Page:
Photographs (left to right): Ohiopyle Falls, Pennsylvania; Hamlin State Park, New York; Cucumber Falls, Pennsylvania

Wampum Belt Archive

Children of the First Light

(name taken from Article Title with belt)


Peabody Essex Museum


18th Century ca Iroquois

Aa_Six Nations Hexagon Belt Peabody E39383.jpg

children light

Bottom belt included with article but doesn't match the belt description


Original Size:

Rows: 6. Columns: Beaded Length: 42.0 inches. Width: 18.0 inches. Length w/fringe: 66.0 inches


Hamell original with Rick Hill


Length: 245 rows. Width: 38 rows. Total Beads: 6,973


Warp: Leather. Weft: Artificial Sinew.


This description was with the belt image - however it does not describe the above belt but perhaps the belt below. I have written the Peabody Museum for clarification.


“Wampum are cylindrical shell beads, typically about one Quarter inch in length and one eighth inch in diameter. Wampum beads are white or purple, with the white made from the interior column of the Atlantic whelk shell and the purple made from that of the quahog…. The more important use of wampum was as a symbolic and documentary medium. Among the Iroquois, wampum strings functioned as mnemonics for reciting ritual speeches, while belts of wampum solemnized intertribal communiqués and commemorated councils and treaties” (103)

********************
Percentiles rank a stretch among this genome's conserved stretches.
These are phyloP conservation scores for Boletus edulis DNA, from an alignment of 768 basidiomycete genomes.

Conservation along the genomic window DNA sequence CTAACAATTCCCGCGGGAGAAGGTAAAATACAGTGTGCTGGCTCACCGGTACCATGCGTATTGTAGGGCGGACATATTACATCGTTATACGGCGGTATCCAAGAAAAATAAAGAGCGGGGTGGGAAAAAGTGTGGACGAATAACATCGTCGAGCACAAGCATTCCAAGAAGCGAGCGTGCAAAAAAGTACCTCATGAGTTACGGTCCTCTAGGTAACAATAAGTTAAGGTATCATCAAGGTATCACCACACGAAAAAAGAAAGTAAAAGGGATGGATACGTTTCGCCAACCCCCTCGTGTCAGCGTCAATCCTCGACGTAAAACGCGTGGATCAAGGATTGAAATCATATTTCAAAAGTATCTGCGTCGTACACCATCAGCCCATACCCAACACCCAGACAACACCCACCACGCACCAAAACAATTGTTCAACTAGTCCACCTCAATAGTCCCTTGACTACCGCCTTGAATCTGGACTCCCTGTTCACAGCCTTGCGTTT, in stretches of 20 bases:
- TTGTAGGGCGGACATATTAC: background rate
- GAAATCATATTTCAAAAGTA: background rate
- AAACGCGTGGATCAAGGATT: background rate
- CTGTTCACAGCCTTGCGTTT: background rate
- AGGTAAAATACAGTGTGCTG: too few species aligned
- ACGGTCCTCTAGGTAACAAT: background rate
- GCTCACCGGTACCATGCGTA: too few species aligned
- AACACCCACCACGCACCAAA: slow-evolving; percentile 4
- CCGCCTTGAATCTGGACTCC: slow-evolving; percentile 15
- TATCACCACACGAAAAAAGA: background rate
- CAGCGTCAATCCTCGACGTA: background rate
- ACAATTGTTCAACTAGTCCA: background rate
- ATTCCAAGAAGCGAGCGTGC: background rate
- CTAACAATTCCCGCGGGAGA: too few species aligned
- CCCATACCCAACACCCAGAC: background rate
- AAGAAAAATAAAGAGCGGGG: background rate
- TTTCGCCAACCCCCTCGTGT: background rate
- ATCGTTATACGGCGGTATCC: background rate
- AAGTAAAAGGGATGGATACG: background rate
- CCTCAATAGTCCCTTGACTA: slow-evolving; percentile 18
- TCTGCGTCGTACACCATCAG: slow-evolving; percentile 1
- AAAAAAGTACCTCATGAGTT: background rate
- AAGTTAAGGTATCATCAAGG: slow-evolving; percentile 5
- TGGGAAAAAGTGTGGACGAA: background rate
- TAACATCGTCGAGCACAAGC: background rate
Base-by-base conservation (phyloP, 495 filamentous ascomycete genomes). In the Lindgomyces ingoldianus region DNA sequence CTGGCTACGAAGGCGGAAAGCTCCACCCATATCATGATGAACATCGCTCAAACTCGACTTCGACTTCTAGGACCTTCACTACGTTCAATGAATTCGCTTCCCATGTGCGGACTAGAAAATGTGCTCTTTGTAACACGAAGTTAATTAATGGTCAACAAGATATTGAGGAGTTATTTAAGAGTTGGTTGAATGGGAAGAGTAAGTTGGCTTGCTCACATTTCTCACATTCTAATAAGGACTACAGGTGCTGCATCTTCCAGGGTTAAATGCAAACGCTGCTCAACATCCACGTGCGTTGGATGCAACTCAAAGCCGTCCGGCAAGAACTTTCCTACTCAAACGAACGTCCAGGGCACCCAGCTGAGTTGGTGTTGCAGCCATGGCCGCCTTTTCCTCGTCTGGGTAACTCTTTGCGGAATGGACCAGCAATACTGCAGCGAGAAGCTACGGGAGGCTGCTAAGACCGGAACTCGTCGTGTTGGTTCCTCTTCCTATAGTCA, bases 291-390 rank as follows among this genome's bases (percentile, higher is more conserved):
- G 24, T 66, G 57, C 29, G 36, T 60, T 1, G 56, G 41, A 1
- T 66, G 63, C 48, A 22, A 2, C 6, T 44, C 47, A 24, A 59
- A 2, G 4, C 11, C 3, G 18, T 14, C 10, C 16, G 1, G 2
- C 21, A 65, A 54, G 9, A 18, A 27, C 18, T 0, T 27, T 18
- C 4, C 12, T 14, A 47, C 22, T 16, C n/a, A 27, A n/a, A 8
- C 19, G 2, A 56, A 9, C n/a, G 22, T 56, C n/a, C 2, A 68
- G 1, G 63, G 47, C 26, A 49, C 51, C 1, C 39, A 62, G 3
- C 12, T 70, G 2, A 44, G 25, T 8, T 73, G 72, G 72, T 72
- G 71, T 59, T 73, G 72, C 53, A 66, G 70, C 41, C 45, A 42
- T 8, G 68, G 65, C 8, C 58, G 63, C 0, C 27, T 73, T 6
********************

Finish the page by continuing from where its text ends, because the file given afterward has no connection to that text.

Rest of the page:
“Belts made mainly from white beads suggest cordial diplomacy, while those that made extensive use of purple (sometimes referred to as “black” beads) have more sober connotations. The meaning of the belt shown here, which is predominantly purple with ten white cross-filled hexagons, is now lost, but it bears faint traces of red paint on some of the beads and fringe. Belts marked with red were understood as a call to war.” (105)\

Quoted from: Above citations quoted from: Uncommon Legacies: Native American Art from the Peabody Essex Museum, by John R. Grimes, Christian F. Feest, and Mary Lou Curran. NY: American Federation of Arts, New York in association with University of Washington Press, Seattle and London, 2002; 103, 105.


Peabody Museum. 2002. Uncommon Legacies: